CPM status requires the successful completion of courses and exM-aminations in a variety of subjects such as operational knowledge of property management, finances, property management principles and procedures and ethics in property management. CPM candidates must possess at least five years of property management experience. They must also prepare a management plan (similar to a master's degree thesis), abide by IREM's Five Codes of Professional Ethics and be members of IREM as well as their local Board of Realtors.
The Accredited ResidentialManager
IREM's Accredited Residential Manager (ARM) program recognizes and identifies outstanding CPMs. Attainment of ARM designation requires adherence to the highest standards in the areas of education, experience and commitment to the ARM Code of Ethics. Candidates must successfully complete an in-depth course of study, meet specific experience standards, manage a sizeable portfolio of residential properties and receive endorsement from their local IREM chapter. ARMs must be reviewed and reaccredited every two years.
CPM requirements typically appeal to the individual who can be characterized as, M-the manager's manager,' says Jeffrey Gold, CPM, RAM and executive vice president of Marvin Gold Management Co., Inc. in Brooklyn. Gold is also president of IREM New York Chapter 26, vice chairman of NAHB's Multifamily Counsel, past president of the New York Chapter of RAM and a nationally-certified RAM program instructor. While everyone is eligible to pursue this designation, it is generally the achievement-motivated professional who attains the level of CPM.
But Does It Really Matter?
I believe that property managers should have education and knowledge in terms of the tasks they dofinancial, operational and mechanical. But how you get that knowledge is still an open question, says Leslie Winkler, senior director of management for Penmark Realty in Manhattan. Winkler is also president of the Association of Coop-erative and Condominium Managers (ACCM), which was founded in 1995. Is the fact that you have a CPM more important than a degree in business, finance, architecture, engineering or law? asks Winkler, who holds an MBA in finance but no industry-related certification. Although the more you know, the more valuable you are to the industry, this is definitely a profession where you learn on the job. I might be in the minority, but I'm looking for the manager who has experience, the ability to follow through and good interpersonal skills, because the rest can come as you learn.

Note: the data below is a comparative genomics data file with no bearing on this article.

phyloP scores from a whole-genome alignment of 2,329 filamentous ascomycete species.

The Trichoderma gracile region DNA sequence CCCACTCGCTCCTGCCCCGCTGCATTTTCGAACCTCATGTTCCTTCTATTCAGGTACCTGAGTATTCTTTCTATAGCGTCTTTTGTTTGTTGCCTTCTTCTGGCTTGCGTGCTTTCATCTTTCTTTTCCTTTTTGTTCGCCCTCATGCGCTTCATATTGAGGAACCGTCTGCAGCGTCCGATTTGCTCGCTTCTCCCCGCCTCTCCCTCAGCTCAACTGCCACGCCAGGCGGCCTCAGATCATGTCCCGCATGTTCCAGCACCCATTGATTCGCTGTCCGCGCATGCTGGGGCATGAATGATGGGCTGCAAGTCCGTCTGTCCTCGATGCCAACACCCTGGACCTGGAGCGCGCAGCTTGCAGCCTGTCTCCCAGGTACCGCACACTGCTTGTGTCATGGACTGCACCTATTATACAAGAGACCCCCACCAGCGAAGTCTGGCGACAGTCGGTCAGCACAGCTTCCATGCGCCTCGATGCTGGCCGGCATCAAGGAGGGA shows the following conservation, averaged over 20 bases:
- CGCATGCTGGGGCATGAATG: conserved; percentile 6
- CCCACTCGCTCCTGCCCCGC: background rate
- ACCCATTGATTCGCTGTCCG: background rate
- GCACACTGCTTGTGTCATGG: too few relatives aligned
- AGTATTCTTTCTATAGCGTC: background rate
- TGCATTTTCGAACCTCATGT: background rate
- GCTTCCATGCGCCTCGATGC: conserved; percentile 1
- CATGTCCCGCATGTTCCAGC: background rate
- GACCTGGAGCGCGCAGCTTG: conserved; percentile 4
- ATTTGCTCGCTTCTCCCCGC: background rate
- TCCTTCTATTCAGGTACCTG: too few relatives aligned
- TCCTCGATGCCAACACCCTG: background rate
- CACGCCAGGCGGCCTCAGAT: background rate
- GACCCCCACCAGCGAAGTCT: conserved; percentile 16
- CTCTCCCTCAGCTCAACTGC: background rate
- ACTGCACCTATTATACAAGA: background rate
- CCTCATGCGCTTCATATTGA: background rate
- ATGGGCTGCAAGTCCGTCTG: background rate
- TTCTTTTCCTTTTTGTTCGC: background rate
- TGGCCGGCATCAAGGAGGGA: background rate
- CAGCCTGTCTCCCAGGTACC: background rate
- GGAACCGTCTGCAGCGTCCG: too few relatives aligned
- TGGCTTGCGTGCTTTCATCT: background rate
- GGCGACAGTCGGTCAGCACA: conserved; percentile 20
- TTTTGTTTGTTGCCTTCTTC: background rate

Some in the industry agree with Winkler. Others do not. According to the National Association of Home Builders, one-third of this country's population currently resides in multifamily housing, says Gold. That speaks to the necessity of having only the best e3b qualified, most highly educated professionals in charge of those assets. That's the purpose of certification.
According to David Kuperberg, CPM, RAM and president of Cooper Square Realty, Inc. in Manhattan, residential property managers who are certified by an industry organization can demonstrate to the world their expertise, experience and dedication. I'm not saying you can't be a good property manager if you're not certified, Kuperberg adds, But if you are a good property manager, then why not certify in order to demonstrate your commitment to the highest level your profession has to offer?
Kuperberg is a member of the RAM National Board of Governors, a chairperson of RAM's Subcommittee on Professional Standards and a member of both the Residential Management Committee and Professional Standards Subcommittee of the Real Estate Board of New York. According to Kuperberg, One of the biggest challenges in property management today is that it's too easy to hang out a shingle and claim to be a property manager.
I believe that it's important for clients to know that a professional has something valuable to lose if they fail to measure up, he adds. I can also tell you from personal experience that the courses required for these designations really do teach. Every time I take a course, I learn something new. Managers are always complaining that they're not treated like professionals. My response is, M-Have you made yourself a professional?'
Ms. Dershowitz is a contributing editor for The New York Cooperator.